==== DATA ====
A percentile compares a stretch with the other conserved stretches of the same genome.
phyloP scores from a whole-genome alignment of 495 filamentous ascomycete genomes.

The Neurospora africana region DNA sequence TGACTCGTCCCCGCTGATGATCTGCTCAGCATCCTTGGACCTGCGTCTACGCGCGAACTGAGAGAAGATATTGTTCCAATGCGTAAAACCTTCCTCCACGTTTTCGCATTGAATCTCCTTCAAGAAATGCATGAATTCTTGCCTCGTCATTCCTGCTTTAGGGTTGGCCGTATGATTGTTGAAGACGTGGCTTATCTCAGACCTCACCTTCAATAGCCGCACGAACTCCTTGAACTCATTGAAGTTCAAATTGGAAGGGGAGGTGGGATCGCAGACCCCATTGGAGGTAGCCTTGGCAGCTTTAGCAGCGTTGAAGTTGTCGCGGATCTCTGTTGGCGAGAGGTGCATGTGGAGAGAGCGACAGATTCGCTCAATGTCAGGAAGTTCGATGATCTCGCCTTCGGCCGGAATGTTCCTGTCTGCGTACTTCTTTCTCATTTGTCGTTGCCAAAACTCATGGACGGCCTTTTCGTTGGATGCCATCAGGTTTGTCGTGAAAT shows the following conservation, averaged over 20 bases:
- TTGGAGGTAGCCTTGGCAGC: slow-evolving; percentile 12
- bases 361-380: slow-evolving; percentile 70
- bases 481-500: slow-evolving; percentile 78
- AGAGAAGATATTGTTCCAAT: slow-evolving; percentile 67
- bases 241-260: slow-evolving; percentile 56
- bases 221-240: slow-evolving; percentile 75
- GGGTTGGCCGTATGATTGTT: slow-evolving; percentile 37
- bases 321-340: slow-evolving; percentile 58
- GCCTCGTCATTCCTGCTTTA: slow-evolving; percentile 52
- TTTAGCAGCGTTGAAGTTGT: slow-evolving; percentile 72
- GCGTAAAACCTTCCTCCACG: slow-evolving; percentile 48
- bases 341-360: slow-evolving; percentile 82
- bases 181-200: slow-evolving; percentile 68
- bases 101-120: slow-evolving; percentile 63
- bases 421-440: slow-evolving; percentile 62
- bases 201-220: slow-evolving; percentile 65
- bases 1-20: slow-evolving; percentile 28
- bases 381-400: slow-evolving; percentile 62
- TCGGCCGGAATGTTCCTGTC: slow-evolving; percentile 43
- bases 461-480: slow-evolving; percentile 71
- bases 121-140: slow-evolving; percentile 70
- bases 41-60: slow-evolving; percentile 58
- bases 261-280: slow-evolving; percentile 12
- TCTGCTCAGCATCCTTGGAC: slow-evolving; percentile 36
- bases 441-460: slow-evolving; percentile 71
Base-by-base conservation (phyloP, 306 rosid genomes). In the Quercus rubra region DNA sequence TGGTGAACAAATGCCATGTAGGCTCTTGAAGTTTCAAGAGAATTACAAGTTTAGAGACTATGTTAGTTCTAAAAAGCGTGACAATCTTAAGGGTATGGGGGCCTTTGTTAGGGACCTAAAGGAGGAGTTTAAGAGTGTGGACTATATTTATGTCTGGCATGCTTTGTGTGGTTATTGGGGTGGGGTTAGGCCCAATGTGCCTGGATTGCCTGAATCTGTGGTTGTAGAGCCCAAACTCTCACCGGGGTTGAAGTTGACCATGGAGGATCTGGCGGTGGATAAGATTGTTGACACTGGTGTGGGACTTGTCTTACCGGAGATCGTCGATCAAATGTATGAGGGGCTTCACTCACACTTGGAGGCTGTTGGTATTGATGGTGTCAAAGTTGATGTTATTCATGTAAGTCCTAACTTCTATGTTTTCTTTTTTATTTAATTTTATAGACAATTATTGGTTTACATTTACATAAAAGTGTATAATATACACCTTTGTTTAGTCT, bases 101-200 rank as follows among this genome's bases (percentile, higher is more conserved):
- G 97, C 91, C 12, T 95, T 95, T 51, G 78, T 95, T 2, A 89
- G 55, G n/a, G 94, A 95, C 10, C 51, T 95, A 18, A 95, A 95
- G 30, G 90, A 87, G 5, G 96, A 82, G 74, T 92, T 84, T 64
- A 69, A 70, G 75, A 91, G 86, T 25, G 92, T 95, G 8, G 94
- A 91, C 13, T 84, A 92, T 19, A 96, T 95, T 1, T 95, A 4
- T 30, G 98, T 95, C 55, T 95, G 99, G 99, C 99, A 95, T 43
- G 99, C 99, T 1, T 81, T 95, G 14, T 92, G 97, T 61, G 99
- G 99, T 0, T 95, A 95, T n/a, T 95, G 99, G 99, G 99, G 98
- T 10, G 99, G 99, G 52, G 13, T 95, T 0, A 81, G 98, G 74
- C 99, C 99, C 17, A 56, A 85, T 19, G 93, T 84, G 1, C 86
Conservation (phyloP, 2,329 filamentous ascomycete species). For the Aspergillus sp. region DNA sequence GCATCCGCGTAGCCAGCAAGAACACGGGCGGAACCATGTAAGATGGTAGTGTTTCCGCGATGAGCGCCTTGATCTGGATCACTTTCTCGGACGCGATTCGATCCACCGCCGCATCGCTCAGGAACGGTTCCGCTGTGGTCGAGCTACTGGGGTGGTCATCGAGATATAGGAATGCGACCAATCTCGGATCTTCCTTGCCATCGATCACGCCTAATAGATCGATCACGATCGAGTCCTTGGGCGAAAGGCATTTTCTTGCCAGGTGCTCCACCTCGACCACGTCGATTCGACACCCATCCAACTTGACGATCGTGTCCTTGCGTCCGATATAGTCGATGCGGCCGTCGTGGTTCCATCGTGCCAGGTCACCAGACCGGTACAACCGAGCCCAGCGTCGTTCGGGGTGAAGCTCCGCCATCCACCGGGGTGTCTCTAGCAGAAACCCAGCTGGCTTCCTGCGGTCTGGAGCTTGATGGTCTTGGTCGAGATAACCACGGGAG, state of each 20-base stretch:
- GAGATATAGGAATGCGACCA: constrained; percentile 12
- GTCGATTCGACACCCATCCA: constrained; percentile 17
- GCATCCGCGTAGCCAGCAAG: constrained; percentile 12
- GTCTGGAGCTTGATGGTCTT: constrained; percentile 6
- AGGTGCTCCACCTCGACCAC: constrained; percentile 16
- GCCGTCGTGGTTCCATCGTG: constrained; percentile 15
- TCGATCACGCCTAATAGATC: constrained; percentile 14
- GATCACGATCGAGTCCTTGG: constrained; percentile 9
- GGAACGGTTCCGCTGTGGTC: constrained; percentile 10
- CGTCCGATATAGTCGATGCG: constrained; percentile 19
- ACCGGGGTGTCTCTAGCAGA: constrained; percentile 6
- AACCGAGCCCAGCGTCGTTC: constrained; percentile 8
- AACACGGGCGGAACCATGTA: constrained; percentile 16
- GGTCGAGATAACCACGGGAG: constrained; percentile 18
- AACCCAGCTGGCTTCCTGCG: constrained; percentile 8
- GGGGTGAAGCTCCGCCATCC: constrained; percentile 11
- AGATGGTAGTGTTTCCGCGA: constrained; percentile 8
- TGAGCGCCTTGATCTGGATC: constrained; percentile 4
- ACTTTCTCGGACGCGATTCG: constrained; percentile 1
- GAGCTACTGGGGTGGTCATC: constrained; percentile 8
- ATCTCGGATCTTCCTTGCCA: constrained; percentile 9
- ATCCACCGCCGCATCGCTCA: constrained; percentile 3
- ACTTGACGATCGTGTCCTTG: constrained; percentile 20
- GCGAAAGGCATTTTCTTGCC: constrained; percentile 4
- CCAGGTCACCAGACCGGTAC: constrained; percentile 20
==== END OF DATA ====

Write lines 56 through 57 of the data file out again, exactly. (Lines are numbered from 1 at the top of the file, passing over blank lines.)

- GGGGTGAAGCTCCGCCATCC: constrained; percentile 11
- AGATGGTAGTGTTTCCGCGA: constrained; percentile 8